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School-Based Health Centers: Keeping Ohio Kids Healthy and In Class

There are more than 60 school-based health centers in Ohio, providing convenient medical services for students. (Semevent/Pixabay)
There are more than 60 school-based health centers in Ohio, providing convenient medical services for students. (Semevent/Pixabay)
February 28, 2018

CINCINNATI, Ohio — Some Ohio communities are using creative models to help more folks access a doctor, nurse or other medical provider. Having a regular place to visit for medical care leads to better health outcomes. School-based health centers are one idea that is catching on.

The Cincinnati Health Department manages 13 of these centers, which Health Commissioner Dr. Marilyn Crumpton explains are basically a doctor's office that operates inside a school, providing convenient services such as immunizations, physicals and acute care for sick or injured students.

"It's a partnership between the school and the family and the provider," she says. "At the majority of the sites, the provider is a nurse practitioner. They write prescriptions, manage chronic illnesses and work in collaboration with a physician."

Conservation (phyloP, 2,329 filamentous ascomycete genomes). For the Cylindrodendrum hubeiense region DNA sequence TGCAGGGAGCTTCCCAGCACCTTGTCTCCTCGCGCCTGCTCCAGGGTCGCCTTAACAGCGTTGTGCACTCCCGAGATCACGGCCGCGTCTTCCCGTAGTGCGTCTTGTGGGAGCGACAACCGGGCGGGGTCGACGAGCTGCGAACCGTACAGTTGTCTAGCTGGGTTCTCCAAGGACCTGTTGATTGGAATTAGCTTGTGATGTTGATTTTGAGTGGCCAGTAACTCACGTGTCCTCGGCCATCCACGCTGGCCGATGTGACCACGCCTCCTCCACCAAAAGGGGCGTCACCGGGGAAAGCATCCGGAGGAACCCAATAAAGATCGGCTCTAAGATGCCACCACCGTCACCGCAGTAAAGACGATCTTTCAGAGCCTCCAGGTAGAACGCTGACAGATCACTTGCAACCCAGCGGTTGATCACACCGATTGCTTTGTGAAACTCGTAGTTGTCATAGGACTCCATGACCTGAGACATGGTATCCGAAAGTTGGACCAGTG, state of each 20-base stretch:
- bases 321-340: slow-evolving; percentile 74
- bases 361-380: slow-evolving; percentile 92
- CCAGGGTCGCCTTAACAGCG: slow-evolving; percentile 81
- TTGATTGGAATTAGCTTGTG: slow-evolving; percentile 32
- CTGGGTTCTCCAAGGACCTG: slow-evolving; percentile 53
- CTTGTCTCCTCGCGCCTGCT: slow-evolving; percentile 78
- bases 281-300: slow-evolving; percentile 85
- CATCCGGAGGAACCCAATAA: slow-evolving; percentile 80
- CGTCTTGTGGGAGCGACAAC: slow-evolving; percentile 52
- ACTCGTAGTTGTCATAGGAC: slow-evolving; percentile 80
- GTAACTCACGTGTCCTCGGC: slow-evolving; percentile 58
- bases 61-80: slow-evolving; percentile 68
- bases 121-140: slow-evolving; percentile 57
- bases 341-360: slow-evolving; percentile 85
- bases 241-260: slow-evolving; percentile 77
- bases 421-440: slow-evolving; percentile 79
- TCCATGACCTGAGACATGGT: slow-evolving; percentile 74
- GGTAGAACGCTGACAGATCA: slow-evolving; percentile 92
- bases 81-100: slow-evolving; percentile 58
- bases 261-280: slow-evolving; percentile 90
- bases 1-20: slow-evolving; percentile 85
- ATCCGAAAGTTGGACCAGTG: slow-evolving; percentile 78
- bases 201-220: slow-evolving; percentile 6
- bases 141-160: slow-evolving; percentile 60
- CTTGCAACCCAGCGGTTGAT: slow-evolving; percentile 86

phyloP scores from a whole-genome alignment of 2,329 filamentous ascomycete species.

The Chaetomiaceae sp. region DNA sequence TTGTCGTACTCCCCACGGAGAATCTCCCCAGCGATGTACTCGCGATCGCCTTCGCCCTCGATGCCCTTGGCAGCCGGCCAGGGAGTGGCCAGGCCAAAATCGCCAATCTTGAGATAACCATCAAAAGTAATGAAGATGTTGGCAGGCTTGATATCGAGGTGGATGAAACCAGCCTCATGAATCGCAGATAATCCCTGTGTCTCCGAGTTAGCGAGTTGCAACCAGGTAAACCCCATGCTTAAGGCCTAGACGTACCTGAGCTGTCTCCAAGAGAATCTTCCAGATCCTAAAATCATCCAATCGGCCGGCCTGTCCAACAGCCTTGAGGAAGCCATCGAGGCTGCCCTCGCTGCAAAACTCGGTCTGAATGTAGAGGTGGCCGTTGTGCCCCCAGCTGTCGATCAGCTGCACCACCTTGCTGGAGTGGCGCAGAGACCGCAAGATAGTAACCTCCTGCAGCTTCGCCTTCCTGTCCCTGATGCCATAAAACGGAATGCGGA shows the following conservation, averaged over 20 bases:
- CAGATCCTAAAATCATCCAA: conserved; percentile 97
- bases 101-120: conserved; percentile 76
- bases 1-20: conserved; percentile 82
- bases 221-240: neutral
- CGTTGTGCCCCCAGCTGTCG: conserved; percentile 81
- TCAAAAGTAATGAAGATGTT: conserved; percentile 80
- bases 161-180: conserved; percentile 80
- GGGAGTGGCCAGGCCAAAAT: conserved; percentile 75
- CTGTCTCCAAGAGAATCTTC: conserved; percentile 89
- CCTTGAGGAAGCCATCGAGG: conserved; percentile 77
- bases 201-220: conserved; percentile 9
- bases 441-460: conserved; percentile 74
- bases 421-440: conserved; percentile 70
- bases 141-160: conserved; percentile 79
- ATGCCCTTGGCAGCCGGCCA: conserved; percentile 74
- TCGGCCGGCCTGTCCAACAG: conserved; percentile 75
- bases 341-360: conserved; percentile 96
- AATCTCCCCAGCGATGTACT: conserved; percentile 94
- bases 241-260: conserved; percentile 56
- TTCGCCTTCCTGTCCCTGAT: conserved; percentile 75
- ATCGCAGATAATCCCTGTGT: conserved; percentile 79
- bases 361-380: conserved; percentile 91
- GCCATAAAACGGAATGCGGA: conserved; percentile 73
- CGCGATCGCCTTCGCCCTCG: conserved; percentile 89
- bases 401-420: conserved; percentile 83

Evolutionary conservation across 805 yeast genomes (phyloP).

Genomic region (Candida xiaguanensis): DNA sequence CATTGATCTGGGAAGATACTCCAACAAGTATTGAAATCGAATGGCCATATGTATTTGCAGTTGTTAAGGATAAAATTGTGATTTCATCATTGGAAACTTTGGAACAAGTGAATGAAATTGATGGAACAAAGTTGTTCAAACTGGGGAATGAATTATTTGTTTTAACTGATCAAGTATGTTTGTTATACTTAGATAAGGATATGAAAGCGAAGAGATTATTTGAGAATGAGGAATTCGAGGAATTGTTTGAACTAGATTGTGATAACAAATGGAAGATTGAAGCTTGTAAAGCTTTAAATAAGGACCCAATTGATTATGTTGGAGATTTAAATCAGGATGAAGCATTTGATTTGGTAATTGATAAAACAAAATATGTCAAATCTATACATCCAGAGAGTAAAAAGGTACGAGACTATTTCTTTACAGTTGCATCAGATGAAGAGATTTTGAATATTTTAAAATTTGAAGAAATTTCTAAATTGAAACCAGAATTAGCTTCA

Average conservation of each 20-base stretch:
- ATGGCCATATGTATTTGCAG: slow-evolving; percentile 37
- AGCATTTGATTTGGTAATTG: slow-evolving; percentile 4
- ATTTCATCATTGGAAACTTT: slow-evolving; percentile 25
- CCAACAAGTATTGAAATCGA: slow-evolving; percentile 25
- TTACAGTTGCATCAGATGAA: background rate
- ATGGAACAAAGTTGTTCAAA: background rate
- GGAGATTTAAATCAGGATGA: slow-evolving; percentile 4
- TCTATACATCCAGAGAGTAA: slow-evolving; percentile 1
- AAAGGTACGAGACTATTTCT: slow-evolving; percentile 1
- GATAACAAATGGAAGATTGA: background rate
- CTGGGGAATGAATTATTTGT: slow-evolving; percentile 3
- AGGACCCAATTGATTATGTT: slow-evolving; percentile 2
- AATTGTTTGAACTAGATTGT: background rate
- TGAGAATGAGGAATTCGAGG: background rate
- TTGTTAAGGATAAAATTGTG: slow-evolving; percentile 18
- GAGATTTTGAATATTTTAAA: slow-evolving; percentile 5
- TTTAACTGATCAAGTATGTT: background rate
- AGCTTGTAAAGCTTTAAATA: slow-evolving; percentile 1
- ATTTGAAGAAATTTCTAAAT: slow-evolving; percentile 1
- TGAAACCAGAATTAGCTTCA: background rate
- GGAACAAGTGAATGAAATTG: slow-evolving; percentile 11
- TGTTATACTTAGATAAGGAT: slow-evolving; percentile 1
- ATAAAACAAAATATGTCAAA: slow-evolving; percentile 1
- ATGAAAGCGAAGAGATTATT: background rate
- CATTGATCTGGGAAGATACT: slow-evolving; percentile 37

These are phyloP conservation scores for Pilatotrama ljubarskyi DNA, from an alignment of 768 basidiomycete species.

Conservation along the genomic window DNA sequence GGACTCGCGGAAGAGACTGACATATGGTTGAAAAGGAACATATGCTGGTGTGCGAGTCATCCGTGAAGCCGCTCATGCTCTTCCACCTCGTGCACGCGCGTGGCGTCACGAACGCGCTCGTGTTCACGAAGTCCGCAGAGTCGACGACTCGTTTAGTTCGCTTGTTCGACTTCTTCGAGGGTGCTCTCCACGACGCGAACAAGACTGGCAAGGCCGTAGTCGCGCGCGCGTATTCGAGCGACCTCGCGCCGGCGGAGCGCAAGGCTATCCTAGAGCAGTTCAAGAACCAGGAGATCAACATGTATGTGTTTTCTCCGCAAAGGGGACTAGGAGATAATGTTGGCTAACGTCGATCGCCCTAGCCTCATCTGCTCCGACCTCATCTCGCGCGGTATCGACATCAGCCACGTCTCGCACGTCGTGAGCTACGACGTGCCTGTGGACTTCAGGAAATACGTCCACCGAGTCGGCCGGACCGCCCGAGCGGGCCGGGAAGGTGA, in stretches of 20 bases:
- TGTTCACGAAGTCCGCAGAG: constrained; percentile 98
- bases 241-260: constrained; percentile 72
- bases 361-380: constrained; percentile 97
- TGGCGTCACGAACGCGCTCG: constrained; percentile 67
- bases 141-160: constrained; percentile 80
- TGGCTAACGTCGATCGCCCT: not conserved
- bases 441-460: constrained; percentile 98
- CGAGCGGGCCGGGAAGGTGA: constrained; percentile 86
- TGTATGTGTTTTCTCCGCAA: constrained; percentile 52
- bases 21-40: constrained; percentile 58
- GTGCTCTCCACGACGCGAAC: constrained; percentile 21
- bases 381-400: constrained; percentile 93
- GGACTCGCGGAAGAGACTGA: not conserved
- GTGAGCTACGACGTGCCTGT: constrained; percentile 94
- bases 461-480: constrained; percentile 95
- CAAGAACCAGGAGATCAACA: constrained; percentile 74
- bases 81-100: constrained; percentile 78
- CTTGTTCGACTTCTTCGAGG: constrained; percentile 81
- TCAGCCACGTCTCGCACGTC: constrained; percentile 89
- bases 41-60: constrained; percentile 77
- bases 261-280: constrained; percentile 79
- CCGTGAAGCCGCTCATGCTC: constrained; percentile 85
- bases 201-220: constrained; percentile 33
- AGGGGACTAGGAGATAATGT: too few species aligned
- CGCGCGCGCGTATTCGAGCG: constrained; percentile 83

There are more than 60 school-based health centers across the state that also can provide care for teachers, families and community members.

Data from the Ohio Health Issues Poll shows that seven-in-ten Ohio adults report having a regular health-care home, a number that has not improved in the past five years.

Crumpton says building a personal relationship with a health-care provider promotes healthy behaviors and regular medical visits reduce the need for emergency care.

"Receiving routine and repeated care in the emergency room is unhealthy for kids because it means they aren't getting the regular prevention," she warns. "They aren't learning how to manage their own health."

She adds that by helping manage chronic diseases such as asthma, a prime cause of absenteeism, school-based health centers help students stay in class and parents from missing work.

"We often hear a parent talk about the fact that, 'I wouldn't be able to keep my job because of my child's chronic illness if I didn't have the health center in place,'" adds Crumpton. "So that's another huge benefit is keeping people in the workplace."

Other models expanding access to regular medical care include community-based health care centers, urgent care centers and mini-clinics.

Mary Kuhlman, Public News Service - OH